The gap between rich and poor widened more in the three years to 2010 than in the previous 12 years, the OECD group of industrialised nations has said.
It says the richest 10% of society in the 33 OECD countries received 9.5 times that of the poorest in terms of income, up from nine times in 2007.
Those with the biggest gaps included the US, Turkey, Mexico and Chile.
The OECD says that if governments do not stop cutting back on welfare support this gap will grow wider.
The Paris-based group is generally in favour of free-market policies, but has recently become more vocal in support of more generous social provision to soften the impact of the economic downturn of the past few years.
Many countries, particularly within the eurozone, have been cutting back hard on welfare spending in an attempt to reduce debt and balance government books as tax revenues fall because of weak growth.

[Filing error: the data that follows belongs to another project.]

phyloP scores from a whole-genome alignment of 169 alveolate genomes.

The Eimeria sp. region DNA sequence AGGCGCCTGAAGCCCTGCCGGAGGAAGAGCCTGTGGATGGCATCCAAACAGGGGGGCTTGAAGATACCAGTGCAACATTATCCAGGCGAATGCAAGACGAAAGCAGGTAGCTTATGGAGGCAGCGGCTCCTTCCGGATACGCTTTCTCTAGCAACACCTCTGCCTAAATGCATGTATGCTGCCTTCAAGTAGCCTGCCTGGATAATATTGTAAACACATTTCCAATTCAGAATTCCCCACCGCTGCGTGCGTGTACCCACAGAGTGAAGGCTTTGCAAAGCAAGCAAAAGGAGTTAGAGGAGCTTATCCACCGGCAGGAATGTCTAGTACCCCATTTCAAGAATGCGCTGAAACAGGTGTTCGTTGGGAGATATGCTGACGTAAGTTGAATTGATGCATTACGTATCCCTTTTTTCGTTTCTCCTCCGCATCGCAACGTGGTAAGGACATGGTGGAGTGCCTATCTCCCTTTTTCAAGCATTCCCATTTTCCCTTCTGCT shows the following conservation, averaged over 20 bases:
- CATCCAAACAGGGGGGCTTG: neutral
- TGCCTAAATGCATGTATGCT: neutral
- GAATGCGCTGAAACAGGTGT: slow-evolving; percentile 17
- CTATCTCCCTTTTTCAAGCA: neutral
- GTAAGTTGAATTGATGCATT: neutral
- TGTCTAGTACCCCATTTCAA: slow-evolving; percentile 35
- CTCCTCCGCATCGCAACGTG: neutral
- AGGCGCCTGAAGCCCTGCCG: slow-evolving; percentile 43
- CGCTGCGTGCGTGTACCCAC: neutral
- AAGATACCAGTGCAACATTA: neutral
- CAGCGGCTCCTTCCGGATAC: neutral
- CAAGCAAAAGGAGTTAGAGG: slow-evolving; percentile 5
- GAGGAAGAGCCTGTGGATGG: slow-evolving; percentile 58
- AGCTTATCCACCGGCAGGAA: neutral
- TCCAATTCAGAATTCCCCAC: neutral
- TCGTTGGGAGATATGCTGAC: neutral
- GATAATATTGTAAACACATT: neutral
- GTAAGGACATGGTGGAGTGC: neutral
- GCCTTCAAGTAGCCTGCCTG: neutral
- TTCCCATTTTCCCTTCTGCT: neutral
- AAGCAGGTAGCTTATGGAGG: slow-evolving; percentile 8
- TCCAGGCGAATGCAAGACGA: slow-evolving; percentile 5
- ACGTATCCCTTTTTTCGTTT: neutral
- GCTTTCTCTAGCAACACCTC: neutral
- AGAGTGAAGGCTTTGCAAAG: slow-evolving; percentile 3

In some cases, this is a condition of international support from the likes of the International Monetary Fund.
The OECD’s secretary general, Angel Gurria, said: “These worrying findings underline the need to protect the most vulnerable in society, especially as governments pursue the necessary task of bringing public spending under control.”
Countries where the gap was least pronounced were mainly in the north of Europe, with Iceland, Norway, Denmark and Slovenia the most egalitarian societies.